As he passed by, he saw a man blind from birth. And his disciples asked him, “Rabbi, who sinned, this man or his parents, that he was born blind?” Jesus answered, “It was not that this man sinned, or his parents, but this happened so that the works of God might be displayed in him.” (John 9:1-3)
Have you ever stopped to think about why Jesus healed people? Why did he make that such a big emphasis of his ministry? I mean, if the “real” reason Jesus came was to die on the cross for the sins of his people, why did he do so much healing? Did he do it just because he could? Was it just sort of a nice thing he decided to do for a few people on his way to his “real” mission of dying as a sacrifice? Couldn’t Jesus have saved us without doing so much healing and teaching? Why did he spend three years teaching and healing when he could have gone to the cross much faster than that?
Part of the answer is given in John 9. Some of Jesus’s disciples came to him and asked him about a blind man. Most people in Jesus’s day believed that if someone had a handicap or a birth defect or a disease it must be because either that person or his or her parents had sinned so grievously that God had punished the person with their handicap or disease. These disciples want to know why this particular man was born blind. Was it his fault or his parents’ fault? Who was to blame? They figured that it had to be one or the other. No one is blind for no reason, right?
Well, that’s true. No one has a handicap, or gets sick, or experiences suffering for no reason whatsoever. There is no such thing as meaningless suffering.
But the disciples still needed some correction in the way they were thinking about the blind man. Jesus explained to them, “Neither this man nor his parents sinned…but this happened so that the works of God might be displayed in him” (v. 3).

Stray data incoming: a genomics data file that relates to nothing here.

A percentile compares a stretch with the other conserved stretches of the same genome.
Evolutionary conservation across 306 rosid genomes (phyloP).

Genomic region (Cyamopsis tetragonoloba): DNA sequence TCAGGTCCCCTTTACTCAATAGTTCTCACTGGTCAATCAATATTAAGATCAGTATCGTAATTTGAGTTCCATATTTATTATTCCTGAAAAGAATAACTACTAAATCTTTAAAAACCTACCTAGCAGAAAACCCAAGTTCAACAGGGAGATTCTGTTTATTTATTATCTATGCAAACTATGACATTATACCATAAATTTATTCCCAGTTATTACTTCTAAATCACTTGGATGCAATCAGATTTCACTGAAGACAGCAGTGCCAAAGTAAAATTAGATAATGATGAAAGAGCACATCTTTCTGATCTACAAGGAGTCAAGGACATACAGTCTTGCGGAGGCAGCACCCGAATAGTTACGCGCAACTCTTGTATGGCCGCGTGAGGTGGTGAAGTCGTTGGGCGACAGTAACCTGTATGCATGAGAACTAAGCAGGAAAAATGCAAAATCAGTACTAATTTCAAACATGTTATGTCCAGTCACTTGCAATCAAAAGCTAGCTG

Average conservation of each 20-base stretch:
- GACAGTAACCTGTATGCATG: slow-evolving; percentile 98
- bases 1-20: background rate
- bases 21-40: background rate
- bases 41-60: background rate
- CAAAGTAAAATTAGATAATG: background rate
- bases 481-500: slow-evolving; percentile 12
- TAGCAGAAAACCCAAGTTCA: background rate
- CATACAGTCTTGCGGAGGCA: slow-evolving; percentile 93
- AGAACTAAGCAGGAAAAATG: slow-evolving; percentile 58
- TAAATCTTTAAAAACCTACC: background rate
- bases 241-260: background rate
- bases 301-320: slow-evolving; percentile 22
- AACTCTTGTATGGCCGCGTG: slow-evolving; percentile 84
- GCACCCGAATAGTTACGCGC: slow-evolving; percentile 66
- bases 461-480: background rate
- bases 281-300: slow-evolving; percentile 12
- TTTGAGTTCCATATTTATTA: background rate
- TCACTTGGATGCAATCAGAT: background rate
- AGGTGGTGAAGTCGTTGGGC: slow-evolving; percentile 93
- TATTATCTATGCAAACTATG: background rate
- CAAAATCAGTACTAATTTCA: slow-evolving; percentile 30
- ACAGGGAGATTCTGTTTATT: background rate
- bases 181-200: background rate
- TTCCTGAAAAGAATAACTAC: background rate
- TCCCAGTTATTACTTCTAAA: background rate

Now, think about what Jesus just said. A lot of us might not like that he said it once we think through it. He’s saying that this blindness was given to the man for a very specific purpose. Namely, “so that the works of God might be displayed in him.”
But take it another step: If this man’s blindness was given for a very specific purpose, then (to state the obvious) it had to have been given by someone. Already some of you are squirming in your seat. Would God really give someone blindness? Does God deliberately hand out handicaps to people? Does that fit with the way you want to imagine God? If not, the way you think about God may need to be adjusted.
So lets put it all together: God gave this man two or three or four decades of blindness on purpose. And the reason was so that God could display his glory when Jesus came along and healed the man.
And now we’re circling back around to the question about why Jesus spent so much time healing people during his brief earthly ministry. What did Jesus come to do? The best answer is not, “He came to die for sins.” That’s really important. But why did he come to die for sins? There is a higher purpose. There is a bigger reason.
The reason Jesus came is to display the glory of God.
This is the most important thing that Jesus’s life is about. Jesus’s coming into the world wasn’t mainly about dying for our sins. It wasn’t mainly about teaching us how to live. It wasn’t mainly about healing us or wowing us with his miracles. Jesus came into the world first and foremostly for the glory of God. He came for God’s fame.
Why does God deliberately give people handicaps? Why does God plan painful events in our lives? Why does God ordain the fall of spiritual leaders? These all have a purpose. None of them are meaningless or useless. In all of these things, God aims to bring glory to his name through the life and death of Jesus, and his continuing work by the Spirit through the church in the world.
It may sound obvious, but it’s worth reminding ourselves once in a while: We are not at the center of the universe. God is. We are not ultimate. God is. We are very, very small, and God is very, very great. But when we live our lives in the light of this awesome reality, our lives do become deeply significant and beautiful and good and pleasing both to ourselves and to our great God.
So may we all live in the joy of being small and peripheral, and live in the joy of God being huge and central. May we be pleased to have him increase, and us decrease.